Why gcc supports Java and not C #
I've seen this question and I'm wondering if there are any technical reasons to justify the fact that gcc offers Java support, but not for C #. If I understand Java is also an interpreted language. If Mono offers a C # compiler and a CIL implementation, why not create a gcc C # compiler that converts C # to IL and then copies it statically?
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If the compiler toolchain does not support a particular language, it is often because there is not enough interest in that language yet. So, not a technical reason in and of itself - it's just that they don't want to waste developer time on this, yet.
There is no particular technical reason why C # theoretically cannot be implemented as a statically compiled language. In practice, however, generics are one of the main strengths of C #, but unfortunately, because of the way generics work in this particular language, any efficient implementation of them generally benefits from the presence of a JIT compiler. When you define a generic type in C #, you can effectively end up with a chunk of machine code for all of its specific types, where the type arguments are classes and one piece of machine code for each of the struct types used. However, when you are trying to create a new concrete type in another binary, your most likely ally in creating the new chunk of machine code required for those type arguments is the JIT compiler.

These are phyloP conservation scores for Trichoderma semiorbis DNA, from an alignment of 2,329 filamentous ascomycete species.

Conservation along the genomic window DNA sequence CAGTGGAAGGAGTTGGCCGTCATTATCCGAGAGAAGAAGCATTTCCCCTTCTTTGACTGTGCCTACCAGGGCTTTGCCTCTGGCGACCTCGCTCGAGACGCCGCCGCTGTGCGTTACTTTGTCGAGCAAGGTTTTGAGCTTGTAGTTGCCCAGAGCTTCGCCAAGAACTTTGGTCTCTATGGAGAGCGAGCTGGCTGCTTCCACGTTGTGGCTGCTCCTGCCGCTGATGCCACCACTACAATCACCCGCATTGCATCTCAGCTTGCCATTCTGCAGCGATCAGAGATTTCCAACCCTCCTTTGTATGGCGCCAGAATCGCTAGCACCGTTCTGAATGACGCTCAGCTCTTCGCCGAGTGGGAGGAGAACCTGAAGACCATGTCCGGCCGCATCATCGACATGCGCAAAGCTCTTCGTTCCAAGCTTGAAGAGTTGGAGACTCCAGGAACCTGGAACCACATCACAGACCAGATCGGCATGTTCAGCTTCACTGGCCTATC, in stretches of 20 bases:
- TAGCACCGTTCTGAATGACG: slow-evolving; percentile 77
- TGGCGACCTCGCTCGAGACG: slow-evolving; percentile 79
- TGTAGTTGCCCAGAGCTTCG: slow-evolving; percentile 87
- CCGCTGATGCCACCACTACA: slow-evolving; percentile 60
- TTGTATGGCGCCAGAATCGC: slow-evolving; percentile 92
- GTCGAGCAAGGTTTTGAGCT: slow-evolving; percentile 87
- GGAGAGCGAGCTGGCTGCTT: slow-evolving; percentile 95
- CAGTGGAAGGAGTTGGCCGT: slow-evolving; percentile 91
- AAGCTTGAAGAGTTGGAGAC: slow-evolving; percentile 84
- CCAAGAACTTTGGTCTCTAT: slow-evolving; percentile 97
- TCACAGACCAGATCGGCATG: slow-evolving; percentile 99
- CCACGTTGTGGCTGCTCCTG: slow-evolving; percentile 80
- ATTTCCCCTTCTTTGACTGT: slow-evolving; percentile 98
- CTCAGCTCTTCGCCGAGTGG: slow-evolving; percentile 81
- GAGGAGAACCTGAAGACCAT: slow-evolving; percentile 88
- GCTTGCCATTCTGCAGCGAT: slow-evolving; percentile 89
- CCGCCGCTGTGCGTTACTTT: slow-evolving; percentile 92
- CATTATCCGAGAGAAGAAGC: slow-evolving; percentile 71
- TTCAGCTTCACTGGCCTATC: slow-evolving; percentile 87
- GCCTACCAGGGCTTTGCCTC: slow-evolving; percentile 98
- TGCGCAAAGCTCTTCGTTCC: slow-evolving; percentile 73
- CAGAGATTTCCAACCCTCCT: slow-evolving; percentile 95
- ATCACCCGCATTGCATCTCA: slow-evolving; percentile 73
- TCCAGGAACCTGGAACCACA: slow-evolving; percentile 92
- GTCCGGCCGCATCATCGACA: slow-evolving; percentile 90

If you are interested in building statically linked programs in C # (but not in gcc), then Mono offers a tool (called mkbundle, I think) that allows you to create completely self-contained binaries from C # code.
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